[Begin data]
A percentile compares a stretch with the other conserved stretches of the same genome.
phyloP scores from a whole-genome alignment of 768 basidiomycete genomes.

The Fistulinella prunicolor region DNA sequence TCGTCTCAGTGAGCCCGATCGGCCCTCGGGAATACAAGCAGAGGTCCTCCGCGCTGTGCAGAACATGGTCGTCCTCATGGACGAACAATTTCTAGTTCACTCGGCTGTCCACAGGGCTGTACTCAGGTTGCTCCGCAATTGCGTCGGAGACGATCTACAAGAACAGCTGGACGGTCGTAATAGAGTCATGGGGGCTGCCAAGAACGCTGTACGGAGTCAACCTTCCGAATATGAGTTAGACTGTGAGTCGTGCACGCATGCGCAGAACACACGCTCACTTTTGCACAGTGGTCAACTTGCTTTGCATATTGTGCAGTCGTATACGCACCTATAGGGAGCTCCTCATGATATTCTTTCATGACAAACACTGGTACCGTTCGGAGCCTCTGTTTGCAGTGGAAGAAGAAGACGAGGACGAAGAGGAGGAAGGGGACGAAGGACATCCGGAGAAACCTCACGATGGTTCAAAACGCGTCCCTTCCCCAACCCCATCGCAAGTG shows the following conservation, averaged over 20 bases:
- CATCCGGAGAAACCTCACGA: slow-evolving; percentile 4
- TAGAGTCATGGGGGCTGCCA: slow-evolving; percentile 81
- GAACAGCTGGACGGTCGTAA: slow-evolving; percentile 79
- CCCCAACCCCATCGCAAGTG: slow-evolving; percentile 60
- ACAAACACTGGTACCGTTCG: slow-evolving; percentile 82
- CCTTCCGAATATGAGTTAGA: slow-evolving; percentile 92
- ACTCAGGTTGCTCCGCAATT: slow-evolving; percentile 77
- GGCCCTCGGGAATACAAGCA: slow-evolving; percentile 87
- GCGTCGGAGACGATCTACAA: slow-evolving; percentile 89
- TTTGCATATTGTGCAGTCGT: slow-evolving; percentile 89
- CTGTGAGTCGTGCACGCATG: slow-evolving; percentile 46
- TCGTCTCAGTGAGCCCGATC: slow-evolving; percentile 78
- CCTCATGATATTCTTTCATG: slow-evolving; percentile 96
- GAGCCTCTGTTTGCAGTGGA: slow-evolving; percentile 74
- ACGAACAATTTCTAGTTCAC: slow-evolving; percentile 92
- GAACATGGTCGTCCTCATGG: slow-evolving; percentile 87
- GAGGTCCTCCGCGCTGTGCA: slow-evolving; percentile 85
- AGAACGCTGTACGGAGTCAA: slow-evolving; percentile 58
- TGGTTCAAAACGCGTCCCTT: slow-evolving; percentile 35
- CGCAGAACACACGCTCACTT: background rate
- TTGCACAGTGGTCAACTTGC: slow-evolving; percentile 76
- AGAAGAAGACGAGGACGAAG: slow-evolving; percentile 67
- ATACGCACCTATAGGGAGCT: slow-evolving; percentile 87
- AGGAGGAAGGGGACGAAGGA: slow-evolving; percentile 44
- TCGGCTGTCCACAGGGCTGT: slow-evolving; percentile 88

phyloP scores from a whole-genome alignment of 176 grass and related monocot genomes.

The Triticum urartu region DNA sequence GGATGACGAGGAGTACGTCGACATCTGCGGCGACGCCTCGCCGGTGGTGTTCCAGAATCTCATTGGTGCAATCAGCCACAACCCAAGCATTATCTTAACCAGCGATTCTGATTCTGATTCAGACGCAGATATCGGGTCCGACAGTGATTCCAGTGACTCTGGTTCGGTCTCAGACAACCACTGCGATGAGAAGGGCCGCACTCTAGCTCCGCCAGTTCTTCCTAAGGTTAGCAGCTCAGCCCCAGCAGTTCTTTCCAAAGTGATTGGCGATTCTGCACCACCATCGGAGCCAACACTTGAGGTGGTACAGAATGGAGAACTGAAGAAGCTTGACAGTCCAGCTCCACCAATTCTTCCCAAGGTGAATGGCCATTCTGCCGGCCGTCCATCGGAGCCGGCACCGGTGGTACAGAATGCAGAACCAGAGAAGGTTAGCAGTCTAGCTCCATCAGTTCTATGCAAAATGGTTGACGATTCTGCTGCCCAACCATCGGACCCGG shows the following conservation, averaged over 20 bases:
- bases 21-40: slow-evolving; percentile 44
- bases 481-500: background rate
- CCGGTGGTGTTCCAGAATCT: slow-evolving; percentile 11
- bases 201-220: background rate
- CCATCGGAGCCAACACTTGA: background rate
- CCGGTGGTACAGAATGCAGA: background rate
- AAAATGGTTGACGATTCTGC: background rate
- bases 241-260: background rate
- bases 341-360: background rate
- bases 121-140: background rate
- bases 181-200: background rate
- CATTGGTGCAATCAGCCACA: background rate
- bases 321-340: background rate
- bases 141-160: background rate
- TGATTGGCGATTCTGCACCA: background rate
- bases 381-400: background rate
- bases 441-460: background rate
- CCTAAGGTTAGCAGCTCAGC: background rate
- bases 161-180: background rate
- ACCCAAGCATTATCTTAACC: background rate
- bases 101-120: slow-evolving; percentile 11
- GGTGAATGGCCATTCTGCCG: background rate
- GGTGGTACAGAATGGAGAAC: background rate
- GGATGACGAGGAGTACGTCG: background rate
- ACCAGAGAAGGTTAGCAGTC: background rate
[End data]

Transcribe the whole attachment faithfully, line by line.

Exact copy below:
A percentile compares a stretch with the other conserved stretches of the same genome.
phyloP scores from a whole-genome alignment of 768 basidiomycete genomes.

The Fistulinella prunicolor region DNA sequence TCGTCTCAGTGAGCCCGATCGGCCCTCGGGAATACAAGCAGAGGTCCTCCGCGCTGTGCAGAACATGGTCGTCCTCATGGACGAACAATTTCTAGTTCACTCGGCTGTCCACAGGGCTGTACTCAGGTTGCTCCGCAATTGCGTCGGAGACGATCTACAAGAACAGCTGGACGGTCGTAATAGAGTCATGGGGGCTGCCAAGAACGCTGTACGGAGTCAACCTTCCGAATATGAGTTAGACTGTGAGTCGTGCACGCATGCGCAGAACACACGCTCACTTTTGCACAGTGGTCAACTTGCTTTGCATATTGTGCAGTCGTATACGCACCTATAGGGAGCTCCTCATGATATTCTTTCATGACAAACACTGGTACCGTTCGGAGCCTCTGTTTGCAGTGGAAGAAGAAGACGAGGACGAAGAGGAGGAAGGGGACGAAGGACATCCGGAGAAACCTCACGATGGTTCAAAACGCGTCCCTTCCCCAACCCCATCGCAAGTG shows the following conservation, averaged over 20 bases:
- CATCCGGAGAAACCTCACGA: slow-evolving; percentile 4
- TAGAGTCATGGGGGCTGCCA: slow-evolving; percentile 81
- GAACAGCTGGACGGTCGTAA: slow-evolving; percentile 79
- CCCCAACCCCATCGCAAGTG: slow-evolving; percentile 60
- ACAAACACTGGTACCGTTCG: slow-evolving; percentile 82
- CCTTCCGAATATGAGTTAGA: slow-evolving; percentile 92
- ACTCAGGTTGCTCCGCAATT: slow-evolving; percentile 77
- GGCCCTCGGGAATACAAGCA: slow-evolving; percentile 87
- GCGTCGGAGACGATCTACAA: slow-evolving; percentile 89
- TTTGCATATTGTGCAGTCGT: slow-evolving; percentile 89
- CTGTGAGTCGTGCACGCATG: slow-evolving; percentile 46
- TCGTCTCAGTGAGCCCGATC: slow-evolving; percentile 78
- CCTCATGATATTCTTTCATG: slow-evolving; percentile 96
- GAGCCTCTGTTTGCAGTGGA: slow-evolving; percentile 74
- ACGAACAATTTCTAGTTCAC: slow-evolving; percentile 92
- GAACATGGTCGTCCTCATGG: slow-evolving; percentile 87
- GAGGTCCTCCGCGCTGTGCA: slow-evolving; percentile 85
- AGAACGCTGTACGGAGTCAA: slow-evolving; percentile 58
- TGGTTCAAAACGCGTCCCTT: slow-evolving; percentile 35
- CGCAGAACACACGCTCACTT: background rate
- TTGCACAGTGGTCAACTTGC: slow-evolving; percentile 76
- AGAAGAAGACGAGGACGAAG: slow-evolving; percentile 67
- ATACGCACCTATAGGGAGCT: slow-evolving; percentile 87
- AGGAGGAAGGGGACGAAGGA: slow-evolving; percentile 44
- TCGGCTGTCCACAGGGCTGT: slow-evolving; percentile 88

phyloP scores from a whole-genome alignment of 176 grass and related monocot genomes.

The Triticum urartu region DNA sequence GGATGACGAGGAGTACGTCGACATCTGCGGCGACGCCTCGCCGGTGGTGTTCCAGAATCTCATTGGTGCAATCAGCCACAACCCAAGCATTATCTTAACCAGCGATTCTGATTCTGATTCAGACGCAGATATCGGGTCCGACAGTGATTCCAGTGACTCTGGTTCGGTCTCAGACAACCACTGCGATGAGAAGGGCCGCACTCTAGCTCCGCCAGTTCTTCCTAAGGTTAGCAGCTCAGCCCCAGCAGTTCTTTCCAAAGTGATTGGCGATTCTGCACCACCATCGGAGCCAACACTTGAGGTGGTACAGAATGGAGAACTGAAGAAGCTTGACAGTCCAGCTCCACCAATTCTTCCCAAGGTGAATGGCCATTCTGCCGGCCGTCCATCGGAGCCGGCACCGGTGGTACAGAATGCAGAACCAGAGAAGGTTAGCAGTCTAGCTCCATCAGTTCTATGCAAAATGGTTGACGATTCTGCTGCCCAACCATCGGACCCGG shows the following conservation, averaged over 20 bases:
- bases 21-40: slow-evolving; percentile 44
- bases 481-500: background rate
- CCGGTGGTGTTCCAGAATCT: slow-evolving; percentile 11
- bases 201-220: background rate
- CCATCGGAGCCAACACTTGA: background rate
- CCGGTGGTACAGAATGCAGA: background rate
- AAAATGGTTGACGATTCTGC: background rate
- bases 241-260: background rate
- bases 341-360: background rate
- bases 121-140: background rate
- bases 181-200: background rate
- CATTGGTGCAATCAGCCACA: background rate
- bases 321-340: background rate
- bases 141-160: background rate
- TGATTGGCGATTCTGCACCA: background rate
- bases 381-400: background rate
- bases 441-460: background rate
- CCTAAGGTTAGCAGCTCAGC: background rate
- bases 161-180: background rate
- ACCCAAGCATTATCTTAACC: background rate
- bases 101-120: slow-evolving; percentile 11
- GGTGAATGGCCATTCTGCCG: background rate
- GGTGGTACAGAATGGAGAAC: background rate
- GGATGACGAGGAGTACGTCG: background rate
- ACCAGAGAAGGTTAGCAGTC: background rate